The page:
Mortgage Loan Types


You’ve decided to find a new home and finalized your budget. If you plan on getting a mortgage loan, now is the time to decide which loan type is best for you. There are a variety of loans you can pick from, each with their own unique circumstances, like loan duration and mortgage rate.

Let’s walk through what you should consider.

Mortgage Type:

Conventional Loan

Conventional loans are funded private companies or banks and come in two packages: conforming loans and non-conforming loans. Conforming loans follow standards put in place by the Federal Housing Finance Agency, which monitor your credit and debt along with the size of the loan. Non-conforming loans do not follow these standards and are typically used for those with low credit or for loans towards particularly expensive homes.

Federal Housing Administration (FHA) Insured Loans

The FHA operates under the control of the Department of Housing and Urban Development and has the primary responsibility for administering the government home loan insurance program. This program allows buyers who might otherwise not qualify for a home loan obtain one because the risk is removed from the lender by the FHA.

VA Loans

Available to active or retired members of the U.S. military, VA loans offer flexible, low interest loans for borrowers. They do not require a down payment or mortgage insurance, and lenders typically offer the lowest rates on VA loans.

Loan Duration:

15-year Mortgage The 15-year mortgage enables borrowers to repay their loan more quickly, which means they build equity faster and pay less interest over the life of the mortgage. Many times, 15-year mortgages also have lower interest rates than 30-year mortgages.

30-year Mortgage The 30-year mortgage enables borrowers to repay their loan over a longer period, allowing for lower monthly mortgage payments. Meanwhile, because they are taking longer to pay off the loan, their level of interest paid naturally increases compared to that from the 15-year mortgage.

Mortgage Rate:

Fixed Rate Mortgage (FRM) This is the standard mortgage model. It is the oldest and most easily understood type of mortgage. Its primary attraction is that the interest rate and the amount of payment remain fixed for the life of the loan, typically either 15 or 30 years. However, if rates fall, the holder cannot benefit from the new, lower rate, except by refinancing.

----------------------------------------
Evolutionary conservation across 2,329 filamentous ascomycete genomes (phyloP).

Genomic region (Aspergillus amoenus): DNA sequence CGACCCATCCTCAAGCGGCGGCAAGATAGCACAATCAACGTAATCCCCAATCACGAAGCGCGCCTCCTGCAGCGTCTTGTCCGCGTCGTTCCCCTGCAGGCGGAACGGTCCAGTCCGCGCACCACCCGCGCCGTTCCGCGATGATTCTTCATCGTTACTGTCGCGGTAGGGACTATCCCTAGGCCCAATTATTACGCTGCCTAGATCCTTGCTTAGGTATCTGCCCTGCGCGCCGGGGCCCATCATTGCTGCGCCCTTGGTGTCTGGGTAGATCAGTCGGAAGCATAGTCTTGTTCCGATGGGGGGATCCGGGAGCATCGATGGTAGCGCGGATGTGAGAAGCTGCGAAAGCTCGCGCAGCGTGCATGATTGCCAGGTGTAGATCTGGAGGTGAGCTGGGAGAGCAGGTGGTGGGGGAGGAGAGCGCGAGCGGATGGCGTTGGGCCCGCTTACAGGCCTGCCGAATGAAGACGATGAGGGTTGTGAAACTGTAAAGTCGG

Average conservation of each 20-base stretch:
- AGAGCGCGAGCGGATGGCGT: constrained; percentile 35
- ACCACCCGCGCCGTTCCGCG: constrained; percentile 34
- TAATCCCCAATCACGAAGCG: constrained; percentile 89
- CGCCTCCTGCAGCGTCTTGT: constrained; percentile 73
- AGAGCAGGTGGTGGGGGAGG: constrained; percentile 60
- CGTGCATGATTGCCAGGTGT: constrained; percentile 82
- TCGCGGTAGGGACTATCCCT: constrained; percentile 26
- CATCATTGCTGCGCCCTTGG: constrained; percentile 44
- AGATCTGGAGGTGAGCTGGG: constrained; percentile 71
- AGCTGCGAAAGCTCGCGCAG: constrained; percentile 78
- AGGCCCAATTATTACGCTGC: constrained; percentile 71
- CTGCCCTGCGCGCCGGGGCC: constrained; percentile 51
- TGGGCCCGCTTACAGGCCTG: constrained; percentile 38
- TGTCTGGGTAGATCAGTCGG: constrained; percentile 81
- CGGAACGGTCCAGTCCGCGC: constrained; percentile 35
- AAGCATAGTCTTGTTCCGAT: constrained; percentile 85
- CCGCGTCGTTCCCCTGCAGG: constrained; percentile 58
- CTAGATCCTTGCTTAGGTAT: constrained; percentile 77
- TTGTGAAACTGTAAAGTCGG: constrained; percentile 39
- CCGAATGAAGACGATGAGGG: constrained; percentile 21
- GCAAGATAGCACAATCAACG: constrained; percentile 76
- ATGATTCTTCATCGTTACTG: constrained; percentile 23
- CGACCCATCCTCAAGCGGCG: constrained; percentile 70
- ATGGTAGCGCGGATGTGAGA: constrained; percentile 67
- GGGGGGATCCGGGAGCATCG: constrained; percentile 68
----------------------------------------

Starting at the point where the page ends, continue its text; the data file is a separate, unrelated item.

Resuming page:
Adjustable Rate Mortgage (ARM) With this kind of mortgage, the interest rate you pay rises and falls along with other rates charged throughout the economy. Therefore, you, the borrower, assume the risk of rising rates, and you stand to benefit should rates fall.

An essential question to ask about an ARM is whether there are limits on how much your rate can be raised, both at each review and over the whole term of the loan. Without limits, known as caps, you'll have no way to predict how much your rate and, thus, your monthly payments might change.

Convertible Option FRM and ARM represent the primary options available to home buyers today. The convertible mortgage represents something of a compromise between the two. It is designed for those who want the advantages of the ARM, but also want to limit the risk of rising rates.

Under this arrangement, the buyer starts out with an ARM, but has the option of converting to an FRM at specified points during the loan term. You may want to ask the lender these questions: When can you convert? How often can you consider the option? Are there any up-front fees involved? Will you have to pay more for an ARM with the conversion feature than for an ARM without it? Are there additional fees due if and when you decide to convert? Find out the lender's conversion rate.

Graduated Payment Mortgage (GPM) A fixed rate GPM starts out with low payments, usually below that of a fixed rate and possibly that of an ARM, but rise gradually (usually over five to 10 years), then level off for the remaining years of the loan.

Growing Equity Mortgage (GEM) This option is designed for borrowers who want to pay off their mortgage as soon as possible. Therefore, the interest rate remains fixed, but the amount of the monthly payment increases according to a prearranged schedule, with the higher payments going to reduce the principal balance. This mortgage can be appealing to someone who is expecting regular income growth and wants to build equity quickly.